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From the first Black winner of the Nobel Prize in Literature and one of our fiercest political activists—thispolitical novel about the dangers of corruption, greed, and the desire for power is the follow-up to his acclaimed debut novel The Interpreters.
An African nation's struggle for independence is interwoven with a tragic love story in this compelling novel. When Ofeyi, who writes advertising jingles for the Cocoa Corporation, is sent on a promotional tour of his unnamed country, he arrives at a coastal village whose remote location has long kept it insulated from the corrupt national government. Here Ofeyi discovers a traditional way of life that is still flourishing and he is inspired to spread its life-affirming values to his suffering country. But challenging the forces of greed and exploitation provokes a horrific response, and when Ofeyi’s beloved wife goes missing, he must travel across a war-scarred landscape in search of her. Infusing the myth of Orpheus with his signature lyricism and moral profundity, Soyinka creates a dazzling story about the clash between idealism and reality.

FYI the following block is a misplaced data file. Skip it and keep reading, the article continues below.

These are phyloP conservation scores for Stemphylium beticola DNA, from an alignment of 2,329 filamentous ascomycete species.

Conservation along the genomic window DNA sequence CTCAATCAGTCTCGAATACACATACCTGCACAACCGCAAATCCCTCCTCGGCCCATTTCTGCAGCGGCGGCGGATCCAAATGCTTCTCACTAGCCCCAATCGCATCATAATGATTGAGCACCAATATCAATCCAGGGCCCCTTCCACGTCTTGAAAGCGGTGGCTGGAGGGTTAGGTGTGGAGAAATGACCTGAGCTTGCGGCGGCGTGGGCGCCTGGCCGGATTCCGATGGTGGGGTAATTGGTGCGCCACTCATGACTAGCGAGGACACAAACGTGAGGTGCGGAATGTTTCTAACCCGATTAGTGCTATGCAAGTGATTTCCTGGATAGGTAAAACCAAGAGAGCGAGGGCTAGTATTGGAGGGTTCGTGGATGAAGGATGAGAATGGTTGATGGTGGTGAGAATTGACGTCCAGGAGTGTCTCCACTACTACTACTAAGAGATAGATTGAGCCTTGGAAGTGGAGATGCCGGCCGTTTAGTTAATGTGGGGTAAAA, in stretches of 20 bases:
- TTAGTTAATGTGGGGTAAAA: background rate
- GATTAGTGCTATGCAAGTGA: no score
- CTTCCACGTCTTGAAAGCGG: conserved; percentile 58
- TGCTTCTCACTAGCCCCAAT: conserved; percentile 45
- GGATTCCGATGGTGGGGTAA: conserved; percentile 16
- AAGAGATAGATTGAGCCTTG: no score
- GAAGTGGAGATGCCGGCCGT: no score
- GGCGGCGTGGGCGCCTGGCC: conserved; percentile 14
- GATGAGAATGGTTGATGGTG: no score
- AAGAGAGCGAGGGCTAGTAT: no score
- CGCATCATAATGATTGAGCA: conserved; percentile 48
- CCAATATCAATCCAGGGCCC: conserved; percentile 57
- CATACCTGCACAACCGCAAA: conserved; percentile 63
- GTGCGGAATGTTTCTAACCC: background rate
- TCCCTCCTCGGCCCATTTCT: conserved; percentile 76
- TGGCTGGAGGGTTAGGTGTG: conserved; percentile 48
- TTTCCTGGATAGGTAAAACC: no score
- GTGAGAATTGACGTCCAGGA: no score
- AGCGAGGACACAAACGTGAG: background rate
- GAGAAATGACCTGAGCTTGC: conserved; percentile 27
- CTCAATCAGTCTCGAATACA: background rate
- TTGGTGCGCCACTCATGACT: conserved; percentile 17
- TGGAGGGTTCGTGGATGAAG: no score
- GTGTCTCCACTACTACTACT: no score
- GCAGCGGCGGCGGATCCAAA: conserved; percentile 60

About the Author
WOLE SOYINKA, the first African to receive the Nobel Prize in Literature, is a distinguished playwright, novelist, poet, and essayist of global stature. Born in Nigeria, Soyinka studied at University College in Ibadan, Nigeria and University of Leeds, England. Soyinka's prolific body of work includes several poetry collections, over 20 plays, five memoirs including Aké: The Years of Childhood (1981), and three novels—The Interpreters (1965), Season of Anomy (1973), and Chronicles from the Land of the Happiest People on Earth (2021).
"Soyinka's favorite themes . . . are handled with a controlled and lyrical grace." —Times Literary Supplement